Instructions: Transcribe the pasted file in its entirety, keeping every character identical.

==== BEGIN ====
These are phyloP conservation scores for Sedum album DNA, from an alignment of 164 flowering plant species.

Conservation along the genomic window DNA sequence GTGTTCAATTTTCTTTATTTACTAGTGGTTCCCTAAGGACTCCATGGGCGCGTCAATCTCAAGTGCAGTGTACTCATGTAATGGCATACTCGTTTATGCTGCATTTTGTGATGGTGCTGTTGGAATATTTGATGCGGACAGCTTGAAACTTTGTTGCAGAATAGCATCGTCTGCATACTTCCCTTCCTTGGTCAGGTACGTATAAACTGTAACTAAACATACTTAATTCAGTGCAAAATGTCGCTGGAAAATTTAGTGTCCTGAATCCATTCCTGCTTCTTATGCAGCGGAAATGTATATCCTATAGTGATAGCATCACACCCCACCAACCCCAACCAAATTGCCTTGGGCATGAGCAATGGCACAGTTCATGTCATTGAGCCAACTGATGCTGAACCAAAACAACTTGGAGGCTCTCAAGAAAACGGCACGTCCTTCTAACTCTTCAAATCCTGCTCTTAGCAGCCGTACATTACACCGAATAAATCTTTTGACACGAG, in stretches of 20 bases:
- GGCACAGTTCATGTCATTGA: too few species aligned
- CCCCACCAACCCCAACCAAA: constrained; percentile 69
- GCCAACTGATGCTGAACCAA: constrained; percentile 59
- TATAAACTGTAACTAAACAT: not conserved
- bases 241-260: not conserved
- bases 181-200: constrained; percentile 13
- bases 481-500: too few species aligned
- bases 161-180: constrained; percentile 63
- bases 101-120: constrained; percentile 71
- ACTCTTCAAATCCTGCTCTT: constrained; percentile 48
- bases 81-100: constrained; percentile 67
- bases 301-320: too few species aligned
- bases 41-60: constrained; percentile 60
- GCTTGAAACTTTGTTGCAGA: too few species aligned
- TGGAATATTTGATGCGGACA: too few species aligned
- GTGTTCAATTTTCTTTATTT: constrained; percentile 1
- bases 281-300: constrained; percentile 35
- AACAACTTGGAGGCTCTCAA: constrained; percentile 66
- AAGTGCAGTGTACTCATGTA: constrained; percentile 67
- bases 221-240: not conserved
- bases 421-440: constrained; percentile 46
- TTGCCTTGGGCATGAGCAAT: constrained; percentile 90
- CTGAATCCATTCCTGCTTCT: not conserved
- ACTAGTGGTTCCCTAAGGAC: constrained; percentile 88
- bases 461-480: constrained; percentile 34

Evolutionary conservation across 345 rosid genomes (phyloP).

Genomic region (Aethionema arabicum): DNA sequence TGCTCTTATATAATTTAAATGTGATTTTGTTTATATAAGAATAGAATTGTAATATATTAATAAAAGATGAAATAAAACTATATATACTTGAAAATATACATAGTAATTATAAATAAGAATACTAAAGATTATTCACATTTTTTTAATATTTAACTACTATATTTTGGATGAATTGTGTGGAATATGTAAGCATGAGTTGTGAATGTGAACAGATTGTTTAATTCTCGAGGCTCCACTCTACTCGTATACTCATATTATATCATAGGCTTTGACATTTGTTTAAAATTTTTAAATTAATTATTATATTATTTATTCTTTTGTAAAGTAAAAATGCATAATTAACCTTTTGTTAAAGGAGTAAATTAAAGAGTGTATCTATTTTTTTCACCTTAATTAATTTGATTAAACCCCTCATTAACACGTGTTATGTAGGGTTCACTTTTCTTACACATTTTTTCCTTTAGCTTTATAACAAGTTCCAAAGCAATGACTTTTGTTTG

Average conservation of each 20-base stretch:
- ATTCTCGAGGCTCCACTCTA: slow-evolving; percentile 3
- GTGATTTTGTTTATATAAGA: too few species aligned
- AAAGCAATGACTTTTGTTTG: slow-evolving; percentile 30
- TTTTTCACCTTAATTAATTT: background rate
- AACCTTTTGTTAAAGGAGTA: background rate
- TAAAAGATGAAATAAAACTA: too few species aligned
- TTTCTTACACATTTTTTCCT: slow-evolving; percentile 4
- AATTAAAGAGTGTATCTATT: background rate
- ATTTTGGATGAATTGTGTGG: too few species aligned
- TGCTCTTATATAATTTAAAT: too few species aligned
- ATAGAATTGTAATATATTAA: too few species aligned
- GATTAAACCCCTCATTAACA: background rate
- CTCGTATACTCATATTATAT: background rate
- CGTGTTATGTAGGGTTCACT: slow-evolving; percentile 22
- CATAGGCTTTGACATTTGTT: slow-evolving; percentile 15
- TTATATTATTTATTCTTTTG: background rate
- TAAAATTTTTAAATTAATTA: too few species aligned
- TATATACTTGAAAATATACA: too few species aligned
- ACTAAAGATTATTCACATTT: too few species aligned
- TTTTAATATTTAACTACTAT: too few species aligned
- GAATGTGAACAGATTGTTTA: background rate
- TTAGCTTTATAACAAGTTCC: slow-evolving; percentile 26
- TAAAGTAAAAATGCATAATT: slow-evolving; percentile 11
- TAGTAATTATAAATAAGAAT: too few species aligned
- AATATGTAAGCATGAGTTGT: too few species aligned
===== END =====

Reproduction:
These are phyloP conservation scores for Sedum album DNA, from an alignment of 164 flowering plant species.

Conservation along the genomic window DNA sequence GTGTTCAATTTTCTTTATTTACTAGTGGTTCCCTAAGGACTCCATGGGCGCGTCAATCTCAAGTGCAGTGTACTCATGTAATGGCATACTCGTTTATGCTGCATTTTGTGATGGTGCTGTTGGAATATTTGATGCGGACAGCTTGAAACTTTGTTGCAGAATAGCATCGTCTGCATACTTCCCTTCCTTGGTCAGGTACGTATAAACTGTAACTAAACATACTTAATTCAGTGCAAAATGTCGCTGGAAAATTTAGTGTCCTGAATCCATTCCTGCTTCTTATGCAGCGGAAATGTATATCCTATAGTGATAGCATCACACCCCACCAACCCCAACCAAATTGCCTTGGGCATGAGCAATGGCACAGTTCATGTCATTGAGCCAACTGATGCTGAACCAAAACAACTTGGAGGCTCTCAAGAAAACGGCACGTCCTTCTAACTCTTCAAATCCTGCTCTTAGCAGCCGTACATTACACCGAATAAATCTTTTGACACGAG, in stretches of 20 bases:
- GGCACAGTTCATGTCATTGA: too few species aligned
- CCCCACCAACCCCAACCAAA: constrained; percentile 69
- GCCAACTGATGCTGAACCAA: constrained; percentile 59
- TATAAACTGTAACTAAACAT: not conserved
- bases 241-260: not conserved
- bases 181-200: constrained; percentile 13
- bases 481-500: too few species aligned
- bases 161-180: constrained; percentile 63
- bases 101-120: constrained; percentile 71
- ACTCTTCAAATCCTGCTCTT: constrained; percentile 48
- bases 81-100: constrained; percentile 67
- bases 301-320: too few species aligned
- bases 41-60: constrained; percentile 60
- GCTTGAAACTTTGTTGCAGA: too few species aligned
- TGGAATATTTGATGCGGACA: too few species aligned
- GTGTTCAATTTTCTTTATTT: constrained; percentile 1
- bases 281-300: constrained; percentile 35
- AACAACTTGGAGGCTCTCAA: constrained; percentile 66
- AAGTGCAGTGTACTCATGTA: constrained; percentile 67
- bases 221-240: not conserved
- bases 421-440: constrained; percentile 46
- TTGCCTTGGGCATGAGCAAT: constrained; percentile 90
- CTGAATCCATTCCTGCTTCT: not conserved
- ACTAGTGGTTCCCTAAGGAC: constrained; percentile 88
- bases 461-480: constrained; percentile 34

Evolutionary conservation across 345 rosid genomes (phyloP).

Genomic region (Aethionema arabicum): DNA sequence TGCTCTTATATAATTTAAATGTGATTTTGTTTATATAAGAATAGAATTGTAATATATTAATAAAAGATGAAATAAAACTATATATACTTGAAAATATACATAGTAATTATAAATAAGAATACTAAAGATTATTCACATTTTTTTAATATTTAACTACTATATTTTGGATGAATTGTGTGGAATATGTAAGCATGAGTTGTGAATGTGAACAGATTGTTTAATTCTCGAGGCTCCACTCTACTCGTATACTCATATTATATCATAGGCTTTGACATTTGTTTAAAATTTTTAAATTAATTATTATATTATTTATTCTTTTGTAAAGTAAAAATGCATAATTAACCTTTTGTTAAAGGAGTAAATTAAAGAGTGTATCTATTTTTTTCACCTTAATTAATTTGATTAAACCCCTCATTAACACGTGTTATGTAGGGTTCACTTTTCTTACACATTTTTTCCTTTAGCTTTATAACAAGTTCCAAAGCAATGACTTTTGTTTG

Average conservation of each 20-base stretch:
- ATTCTCGAGGCTCCACTCTA: slow-evolving; percentile 3
- GTGATTTTGTTTATATAAGA: too few species aligned
- AAAGCAATGACTTTTGTTTG: slow-evolving; percentile 30
- TTTTTCACCTTAATTAATTT: background rate
- AACCTTTTGTTAAAGGAGTA: background rate
- TAAAAGATGAAATAAAACTA: too few species aligned
- TTTCTTACACATTTTTTCCT: slow-evolving; percentile 4
- AATTAAAGAGTGTATCTATT: background rate
- ATTTTGGATGAATTGTGTGG: too few species aligned
- TGCTCTTATATAATTTAAAT: too few species aligned
- ATAGAATTGTAATATATTAA: too few species aligned
- GATTAAACCCCTCATTAACA: background rate
- CTCGTATACTCATATTATAT: background rate
- CGTGTTATGTAGGGTTCACT: slow-evolving; percentile 22
- CATAGGCTTTGACATTTGTT: slow-evolving; percentile 15
- TTATATTATTTATTCTTTTG: background rate
- TAAAATTTTTAAATTAATTA: too few species aligned
- TATATACTTGAAAATATACA: too few species aligned
- ACTAAAGATTATTCACATTT: too few species aligned
- TTTTAATATTTAACTACTAT: too few species aligned
- GAATGTGAACAGATTGTTTA: background rate
- TTAGCTTTATAACAAGTTCC: slow-evolving; percentile 26
- TAAAGTAAAAATGCATAATT: slow-evolving; percentile 11
- TAGTAATTATAAATAAGAAT: too few species aligned
- AATATGTAAGCATGAGTTGT: too few species aligned